Whiskey fungus thrives off the ethanol lost during the distillation process, also known as “the angel’s share.” When the ethanol combines with moisture in the air, it creates the fungus, which looks similar to black mold. Like other fungi, it attaches to surfaces like buildings, trees, cars and outdoor furniture.

It has been known for centuries to thrive around distilleries and bakeries. In Kentucky and Tennessee, where major distillers age millions of barrels of liquor at a time, the fungus has created an unsightly crust and prompted lawsuits. In one highly publicized dispute between Jack Daniels and neighbors upset about a thick layer of whiskey fungus coating the area, a judge temporarily halted the company’s plans to build more barrelhouses.

Tora Johnson of the University of Maine at Machias said in her report that 100 samples were taken within a one-mile radius of the distillery. The samples showed a “very high degree” of clustering with a less than 1% chance that the clustered pattern is from a random source.

Johnson’s analysis also showed a significant cluster of whiskey fungus spores and mycelia centered on the distillery and determined it is “highly likely” that the distillery is the source of the cluster. The analysis also showed that it is impossible to determine if the distillery is the source of a cluster found southeast of the area immediately around the business.

Beth Downs on Tuesday outside her home in York, where she and her husband just put in a new fence and pool. Like their neighbors, they are concerned about the presence of whiskey fungus, which testing shows is likely coming from the Wiggly Bridge Distillery. Brianna Soukup/Staff Photographer


Adam Flaherty, who lives nearby, said he and other residents are concerned about whiskey fungus because it could damage property and the possible health effects are still unclear. He believes the existing problem with whiskey fungus will become more significant with the proposed expansion.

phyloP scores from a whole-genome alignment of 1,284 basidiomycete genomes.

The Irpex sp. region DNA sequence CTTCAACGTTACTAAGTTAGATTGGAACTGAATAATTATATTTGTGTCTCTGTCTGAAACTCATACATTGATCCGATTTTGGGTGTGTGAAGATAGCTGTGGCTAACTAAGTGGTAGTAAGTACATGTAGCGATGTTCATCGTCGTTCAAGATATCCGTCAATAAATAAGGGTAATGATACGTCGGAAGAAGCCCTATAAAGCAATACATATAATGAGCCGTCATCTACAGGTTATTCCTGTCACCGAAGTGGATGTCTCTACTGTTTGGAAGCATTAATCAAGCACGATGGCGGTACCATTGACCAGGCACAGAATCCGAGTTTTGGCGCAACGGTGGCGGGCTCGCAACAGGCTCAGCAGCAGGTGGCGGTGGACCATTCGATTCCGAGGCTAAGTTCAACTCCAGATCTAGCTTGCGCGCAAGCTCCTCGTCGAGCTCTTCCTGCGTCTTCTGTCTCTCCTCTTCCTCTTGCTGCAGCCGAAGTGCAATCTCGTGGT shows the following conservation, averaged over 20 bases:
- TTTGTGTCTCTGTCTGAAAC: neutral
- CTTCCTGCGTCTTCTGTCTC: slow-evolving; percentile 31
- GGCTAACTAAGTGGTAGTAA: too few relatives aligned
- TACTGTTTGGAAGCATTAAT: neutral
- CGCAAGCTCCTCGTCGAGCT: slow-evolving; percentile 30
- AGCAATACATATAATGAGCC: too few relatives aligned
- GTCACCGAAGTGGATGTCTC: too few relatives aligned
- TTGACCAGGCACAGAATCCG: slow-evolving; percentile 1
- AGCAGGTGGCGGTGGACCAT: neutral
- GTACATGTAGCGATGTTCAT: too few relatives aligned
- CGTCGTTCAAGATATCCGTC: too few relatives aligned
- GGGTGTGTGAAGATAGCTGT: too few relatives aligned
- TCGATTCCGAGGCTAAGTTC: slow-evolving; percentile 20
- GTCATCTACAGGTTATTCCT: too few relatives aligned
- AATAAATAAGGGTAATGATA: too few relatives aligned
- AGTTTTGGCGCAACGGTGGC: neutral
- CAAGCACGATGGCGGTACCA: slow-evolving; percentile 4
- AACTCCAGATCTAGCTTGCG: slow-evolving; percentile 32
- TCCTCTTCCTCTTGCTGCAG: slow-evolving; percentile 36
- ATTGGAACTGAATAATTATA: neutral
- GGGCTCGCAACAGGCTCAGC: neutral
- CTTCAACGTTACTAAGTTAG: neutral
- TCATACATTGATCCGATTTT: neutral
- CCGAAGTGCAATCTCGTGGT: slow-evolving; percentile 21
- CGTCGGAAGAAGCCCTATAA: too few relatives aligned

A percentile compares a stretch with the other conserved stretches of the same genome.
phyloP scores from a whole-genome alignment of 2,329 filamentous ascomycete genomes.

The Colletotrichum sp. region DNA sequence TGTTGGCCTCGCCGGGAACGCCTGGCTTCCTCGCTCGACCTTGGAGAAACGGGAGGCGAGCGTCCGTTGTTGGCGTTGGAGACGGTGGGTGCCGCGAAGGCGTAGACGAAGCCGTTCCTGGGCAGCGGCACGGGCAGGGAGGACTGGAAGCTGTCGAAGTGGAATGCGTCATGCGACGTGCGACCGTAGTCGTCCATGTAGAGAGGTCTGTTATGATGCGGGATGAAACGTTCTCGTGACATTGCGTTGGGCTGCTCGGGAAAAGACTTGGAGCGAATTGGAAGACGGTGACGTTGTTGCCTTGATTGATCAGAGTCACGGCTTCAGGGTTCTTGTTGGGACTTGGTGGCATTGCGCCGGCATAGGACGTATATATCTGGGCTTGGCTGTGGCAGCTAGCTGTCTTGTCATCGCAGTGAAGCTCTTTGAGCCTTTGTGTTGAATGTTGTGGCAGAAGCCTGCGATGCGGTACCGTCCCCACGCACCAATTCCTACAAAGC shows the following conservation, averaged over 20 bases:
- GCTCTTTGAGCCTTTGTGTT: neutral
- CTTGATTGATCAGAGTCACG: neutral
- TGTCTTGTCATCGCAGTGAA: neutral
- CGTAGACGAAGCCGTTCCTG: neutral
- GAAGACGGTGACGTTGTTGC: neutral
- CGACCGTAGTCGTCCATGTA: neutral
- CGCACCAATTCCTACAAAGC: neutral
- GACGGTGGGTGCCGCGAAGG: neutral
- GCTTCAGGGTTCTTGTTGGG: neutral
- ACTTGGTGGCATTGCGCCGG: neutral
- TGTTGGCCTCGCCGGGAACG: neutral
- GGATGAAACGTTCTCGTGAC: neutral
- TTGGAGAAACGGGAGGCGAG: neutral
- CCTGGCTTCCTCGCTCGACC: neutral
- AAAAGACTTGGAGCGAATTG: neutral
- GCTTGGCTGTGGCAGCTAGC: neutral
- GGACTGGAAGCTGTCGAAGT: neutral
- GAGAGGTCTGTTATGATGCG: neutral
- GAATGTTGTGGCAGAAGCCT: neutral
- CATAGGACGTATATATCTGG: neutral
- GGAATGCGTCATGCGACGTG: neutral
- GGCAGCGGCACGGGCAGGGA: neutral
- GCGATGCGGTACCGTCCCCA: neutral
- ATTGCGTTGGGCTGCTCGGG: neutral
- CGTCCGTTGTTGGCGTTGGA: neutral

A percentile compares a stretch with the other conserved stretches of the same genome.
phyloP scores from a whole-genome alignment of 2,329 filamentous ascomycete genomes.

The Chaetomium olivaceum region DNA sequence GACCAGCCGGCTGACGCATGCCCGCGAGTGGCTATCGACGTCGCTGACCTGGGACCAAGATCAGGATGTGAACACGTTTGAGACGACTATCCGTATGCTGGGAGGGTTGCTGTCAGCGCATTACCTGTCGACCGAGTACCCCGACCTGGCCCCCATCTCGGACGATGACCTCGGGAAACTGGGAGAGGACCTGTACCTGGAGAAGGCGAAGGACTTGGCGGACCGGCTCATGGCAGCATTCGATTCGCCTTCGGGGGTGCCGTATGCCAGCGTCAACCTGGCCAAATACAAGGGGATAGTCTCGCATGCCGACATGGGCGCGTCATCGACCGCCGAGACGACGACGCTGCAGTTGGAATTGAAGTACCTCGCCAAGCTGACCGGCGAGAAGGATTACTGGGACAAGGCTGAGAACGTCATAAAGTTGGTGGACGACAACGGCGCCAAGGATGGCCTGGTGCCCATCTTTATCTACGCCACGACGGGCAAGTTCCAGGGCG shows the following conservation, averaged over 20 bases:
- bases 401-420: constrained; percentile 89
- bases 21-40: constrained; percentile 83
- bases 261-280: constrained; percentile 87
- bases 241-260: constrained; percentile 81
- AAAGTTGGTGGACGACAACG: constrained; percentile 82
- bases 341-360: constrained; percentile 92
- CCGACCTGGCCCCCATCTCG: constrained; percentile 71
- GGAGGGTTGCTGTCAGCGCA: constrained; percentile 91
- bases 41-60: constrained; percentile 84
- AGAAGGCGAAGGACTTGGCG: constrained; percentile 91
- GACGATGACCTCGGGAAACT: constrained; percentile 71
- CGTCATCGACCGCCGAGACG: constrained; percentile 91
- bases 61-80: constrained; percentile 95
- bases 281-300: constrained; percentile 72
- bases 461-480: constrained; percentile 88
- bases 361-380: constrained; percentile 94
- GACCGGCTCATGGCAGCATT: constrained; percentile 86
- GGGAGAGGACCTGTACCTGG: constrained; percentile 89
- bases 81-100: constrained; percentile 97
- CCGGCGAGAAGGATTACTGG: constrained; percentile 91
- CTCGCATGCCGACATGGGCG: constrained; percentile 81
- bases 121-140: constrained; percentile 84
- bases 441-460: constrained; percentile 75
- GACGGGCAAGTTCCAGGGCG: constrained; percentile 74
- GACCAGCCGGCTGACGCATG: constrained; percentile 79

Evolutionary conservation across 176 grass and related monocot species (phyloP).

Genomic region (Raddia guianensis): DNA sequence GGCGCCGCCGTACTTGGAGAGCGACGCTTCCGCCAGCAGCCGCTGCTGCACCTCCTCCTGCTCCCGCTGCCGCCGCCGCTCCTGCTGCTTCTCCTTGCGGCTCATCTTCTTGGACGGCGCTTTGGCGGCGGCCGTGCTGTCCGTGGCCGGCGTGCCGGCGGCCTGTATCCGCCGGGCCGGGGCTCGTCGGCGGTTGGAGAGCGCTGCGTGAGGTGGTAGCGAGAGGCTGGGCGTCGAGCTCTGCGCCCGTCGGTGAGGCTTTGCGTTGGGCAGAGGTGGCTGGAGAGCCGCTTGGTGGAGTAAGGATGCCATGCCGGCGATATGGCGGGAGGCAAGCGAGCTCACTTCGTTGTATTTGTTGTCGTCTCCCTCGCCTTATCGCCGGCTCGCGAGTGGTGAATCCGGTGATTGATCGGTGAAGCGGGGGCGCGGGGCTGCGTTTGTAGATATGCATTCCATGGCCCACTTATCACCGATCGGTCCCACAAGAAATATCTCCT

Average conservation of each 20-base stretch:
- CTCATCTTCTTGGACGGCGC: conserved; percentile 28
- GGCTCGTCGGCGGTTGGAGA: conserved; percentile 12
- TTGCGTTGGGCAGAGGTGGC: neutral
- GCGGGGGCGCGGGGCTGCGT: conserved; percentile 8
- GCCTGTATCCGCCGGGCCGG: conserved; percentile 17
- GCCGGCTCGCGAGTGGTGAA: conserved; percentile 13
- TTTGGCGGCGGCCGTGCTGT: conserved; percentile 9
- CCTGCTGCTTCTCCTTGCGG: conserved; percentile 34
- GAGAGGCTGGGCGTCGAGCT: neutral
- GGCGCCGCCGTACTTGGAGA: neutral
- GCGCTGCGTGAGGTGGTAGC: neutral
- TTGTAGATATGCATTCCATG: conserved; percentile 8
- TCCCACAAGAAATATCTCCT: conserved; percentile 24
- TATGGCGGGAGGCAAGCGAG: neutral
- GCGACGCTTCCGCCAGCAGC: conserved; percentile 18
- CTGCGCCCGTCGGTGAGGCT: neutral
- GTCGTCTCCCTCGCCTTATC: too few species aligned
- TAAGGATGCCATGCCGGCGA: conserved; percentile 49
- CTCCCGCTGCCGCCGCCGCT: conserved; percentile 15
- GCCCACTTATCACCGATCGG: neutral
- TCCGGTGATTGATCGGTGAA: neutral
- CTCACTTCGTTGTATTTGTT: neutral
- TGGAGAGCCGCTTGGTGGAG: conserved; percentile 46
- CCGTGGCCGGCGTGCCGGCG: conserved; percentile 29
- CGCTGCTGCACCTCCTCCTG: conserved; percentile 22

Neighborhood residents recently sent out a flyer to others in the area with information about the spread of the fungus and the upcoming meeting. Flaherty and Downs expect many residents to attend Thursday’s meeting to share their concerns with the planning board.

“There’s a lot that’s unknown about potential health risks. It can do a lot of damage to vegetation, it can kill trees,” Flaherty said. “Anyone in the line of fire has a right to know about it.”

Downs said she would like the town to require the distillery to install a filtration system to stop the ethanol released by the whiskey, similar to the systems required at distilleries in California.

Wooden barrels of alcohol are stacked on structures called ricks in the barrelhouse at the Wiggly Bridge Distillery in March. Gregory Rec/Staff Photographer

“None of us want (Woods) to go out of business. We want him to be able to make his whiskey and make his profit, but we believe it’s his job to mitigate the pollution that he’s emitting,” she said. “I don’t believe they should approve the application to expand until he agrees to do something to mitigate the emission of these whiskey fungus fumes.”

Woods said he is looking forward to the meeting because he’d “like a chance to have our side heard on this.” He said the new report shows the fungus is prevalent throughout town, not just near his distillery. The fungus on the building near his distillery washes off easily with a garden hose and is not damaging property, he said.

Woods said he has made adjustments to his expansion plans, including moving the proposed location of a building after a neighbor said she didn’t want to be able to see the peak of it from her kitchen window.

“I have done everything in my power to be a good neighbor and understand where people are coming from,” he said.

If the board rejects his application, Woods said he will take the town to court to challenge the decision.

“We will prevail one way or another. I believe in property rights and I’m trying to exercise my property rights on a piece of property I’ve owned since 1983 and that is zoned industrial,” he said. “For the first time, I want to put some buildings on it.”

Related Headlines

Comments are no longer available on this story